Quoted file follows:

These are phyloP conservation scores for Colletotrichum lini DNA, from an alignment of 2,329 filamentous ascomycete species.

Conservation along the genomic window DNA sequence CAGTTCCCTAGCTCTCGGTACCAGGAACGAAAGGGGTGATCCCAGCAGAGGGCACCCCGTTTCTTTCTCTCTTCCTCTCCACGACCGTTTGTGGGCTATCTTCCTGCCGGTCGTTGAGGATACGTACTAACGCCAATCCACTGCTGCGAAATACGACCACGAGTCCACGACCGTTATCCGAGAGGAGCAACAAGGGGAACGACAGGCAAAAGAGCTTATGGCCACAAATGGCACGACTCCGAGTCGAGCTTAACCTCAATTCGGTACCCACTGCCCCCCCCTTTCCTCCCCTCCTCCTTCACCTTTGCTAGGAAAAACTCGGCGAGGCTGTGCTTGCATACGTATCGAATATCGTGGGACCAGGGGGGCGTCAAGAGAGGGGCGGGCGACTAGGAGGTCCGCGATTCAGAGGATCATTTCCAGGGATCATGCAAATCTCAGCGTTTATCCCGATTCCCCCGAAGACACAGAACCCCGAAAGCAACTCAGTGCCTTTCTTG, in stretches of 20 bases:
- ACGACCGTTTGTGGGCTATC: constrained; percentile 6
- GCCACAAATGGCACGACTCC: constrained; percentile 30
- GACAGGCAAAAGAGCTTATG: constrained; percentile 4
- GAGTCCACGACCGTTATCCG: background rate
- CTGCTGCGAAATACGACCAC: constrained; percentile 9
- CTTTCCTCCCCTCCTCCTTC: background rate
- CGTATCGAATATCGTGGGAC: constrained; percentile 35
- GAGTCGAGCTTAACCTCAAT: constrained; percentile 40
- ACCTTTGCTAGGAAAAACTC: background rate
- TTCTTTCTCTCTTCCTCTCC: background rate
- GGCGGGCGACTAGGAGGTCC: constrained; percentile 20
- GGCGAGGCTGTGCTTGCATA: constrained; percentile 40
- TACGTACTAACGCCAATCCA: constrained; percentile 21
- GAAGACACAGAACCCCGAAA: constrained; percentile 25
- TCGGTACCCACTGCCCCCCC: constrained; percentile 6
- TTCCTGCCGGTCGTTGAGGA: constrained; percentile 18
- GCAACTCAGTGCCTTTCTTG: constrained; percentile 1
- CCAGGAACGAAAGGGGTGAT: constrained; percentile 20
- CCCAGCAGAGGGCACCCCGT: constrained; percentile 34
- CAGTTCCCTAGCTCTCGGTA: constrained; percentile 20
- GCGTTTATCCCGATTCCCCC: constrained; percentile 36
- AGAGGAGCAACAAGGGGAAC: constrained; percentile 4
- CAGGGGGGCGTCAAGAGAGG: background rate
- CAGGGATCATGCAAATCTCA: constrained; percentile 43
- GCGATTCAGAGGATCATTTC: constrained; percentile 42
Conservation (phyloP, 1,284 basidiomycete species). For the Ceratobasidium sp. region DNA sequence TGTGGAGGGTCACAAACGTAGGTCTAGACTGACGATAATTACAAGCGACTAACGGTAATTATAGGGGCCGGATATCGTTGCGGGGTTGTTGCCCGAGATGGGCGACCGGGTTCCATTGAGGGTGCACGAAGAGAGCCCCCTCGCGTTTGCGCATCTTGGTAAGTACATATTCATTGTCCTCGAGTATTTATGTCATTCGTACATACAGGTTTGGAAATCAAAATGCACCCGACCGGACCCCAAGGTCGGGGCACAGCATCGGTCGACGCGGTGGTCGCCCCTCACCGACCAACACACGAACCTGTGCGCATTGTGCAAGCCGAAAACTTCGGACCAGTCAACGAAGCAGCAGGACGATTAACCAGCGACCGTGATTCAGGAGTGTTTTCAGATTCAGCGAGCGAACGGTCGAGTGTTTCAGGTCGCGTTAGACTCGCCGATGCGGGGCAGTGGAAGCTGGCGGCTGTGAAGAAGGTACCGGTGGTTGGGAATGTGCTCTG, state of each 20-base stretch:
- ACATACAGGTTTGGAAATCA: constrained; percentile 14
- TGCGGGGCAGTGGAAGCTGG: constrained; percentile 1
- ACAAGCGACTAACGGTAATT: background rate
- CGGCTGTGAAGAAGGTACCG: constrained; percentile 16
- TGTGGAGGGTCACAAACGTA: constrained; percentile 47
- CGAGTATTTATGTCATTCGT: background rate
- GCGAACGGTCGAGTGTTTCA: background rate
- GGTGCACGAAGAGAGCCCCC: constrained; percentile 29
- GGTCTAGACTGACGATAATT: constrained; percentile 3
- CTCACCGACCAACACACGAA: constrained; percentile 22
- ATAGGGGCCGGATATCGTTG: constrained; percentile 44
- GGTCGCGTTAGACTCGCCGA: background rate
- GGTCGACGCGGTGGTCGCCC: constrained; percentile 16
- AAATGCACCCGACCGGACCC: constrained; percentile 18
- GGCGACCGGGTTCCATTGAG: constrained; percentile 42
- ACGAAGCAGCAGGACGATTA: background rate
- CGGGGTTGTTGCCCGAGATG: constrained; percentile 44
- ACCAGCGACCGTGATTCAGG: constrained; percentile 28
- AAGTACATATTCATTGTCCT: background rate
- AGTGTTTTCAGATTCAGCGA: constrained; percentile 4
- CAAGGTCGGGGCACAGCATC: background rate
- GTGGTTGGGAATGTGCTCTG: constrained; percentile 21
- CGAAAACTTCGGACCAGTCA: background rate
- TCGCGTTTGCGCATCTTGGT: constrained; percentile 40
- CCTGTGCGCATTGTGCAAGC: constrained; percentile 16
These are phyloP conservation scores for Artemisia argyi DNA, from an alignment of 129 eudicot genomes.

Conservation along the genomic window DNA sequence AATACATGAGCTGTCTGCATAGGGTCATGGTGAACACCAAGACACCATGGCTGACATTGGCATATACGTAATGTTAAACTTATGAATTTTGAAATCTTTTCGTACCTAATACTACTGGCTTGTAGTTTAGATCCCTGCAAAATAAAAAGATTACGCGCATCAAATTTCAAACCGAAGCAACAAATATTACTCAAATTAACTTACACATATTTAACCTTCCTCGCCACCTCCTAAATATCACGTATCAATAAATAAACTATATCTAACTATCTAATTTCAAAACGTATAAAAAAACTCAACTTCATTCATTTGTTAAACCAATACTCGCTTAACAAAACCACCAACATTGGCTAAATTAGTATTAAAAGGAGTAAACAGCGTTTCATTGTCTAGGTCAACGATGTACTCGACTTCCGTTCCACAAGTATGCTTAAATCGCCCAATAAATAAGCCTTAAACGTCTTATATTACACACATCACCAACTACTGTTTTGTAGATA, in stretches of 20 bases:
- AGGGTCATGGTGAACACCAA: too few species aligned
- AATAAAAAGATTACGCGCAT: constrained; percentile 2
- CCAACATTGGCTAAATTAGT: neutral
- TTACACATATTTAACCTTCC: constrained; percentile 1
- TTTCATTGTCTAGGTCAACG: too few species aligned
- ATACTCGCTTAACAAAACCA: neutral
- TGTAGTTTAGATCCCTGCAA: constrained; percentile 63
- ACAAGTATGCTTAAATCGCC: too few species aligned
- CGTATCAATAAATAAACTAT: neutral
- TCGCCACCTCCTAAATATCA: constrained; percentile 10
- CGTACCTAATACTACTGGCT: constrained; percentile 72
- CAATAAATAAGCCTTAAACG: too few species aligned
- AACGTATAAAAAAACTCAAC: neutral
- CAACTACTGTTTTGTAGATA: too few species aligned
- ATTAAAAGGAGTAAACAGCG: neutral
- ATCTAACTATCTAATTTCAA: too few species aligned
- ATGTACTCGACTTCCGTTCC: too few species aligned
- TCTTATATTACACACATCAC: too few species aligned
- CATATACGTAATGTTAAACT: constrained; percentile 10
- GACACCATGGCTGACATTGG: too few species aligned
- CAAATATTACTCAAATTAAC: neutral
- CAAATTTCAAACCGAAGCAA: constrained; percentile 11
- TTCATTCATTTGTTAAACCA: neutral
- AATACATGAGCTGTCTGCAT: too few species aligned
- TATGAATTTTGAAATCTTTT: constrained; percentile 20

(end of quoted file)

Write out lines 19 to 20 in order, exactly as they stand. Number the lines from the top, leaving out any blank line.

- GCAACTCAGTGCCTTTCTTG: constrained; percentile 1
- CCAGGAACGAAAGGGGTGAT: constrained; percentile 20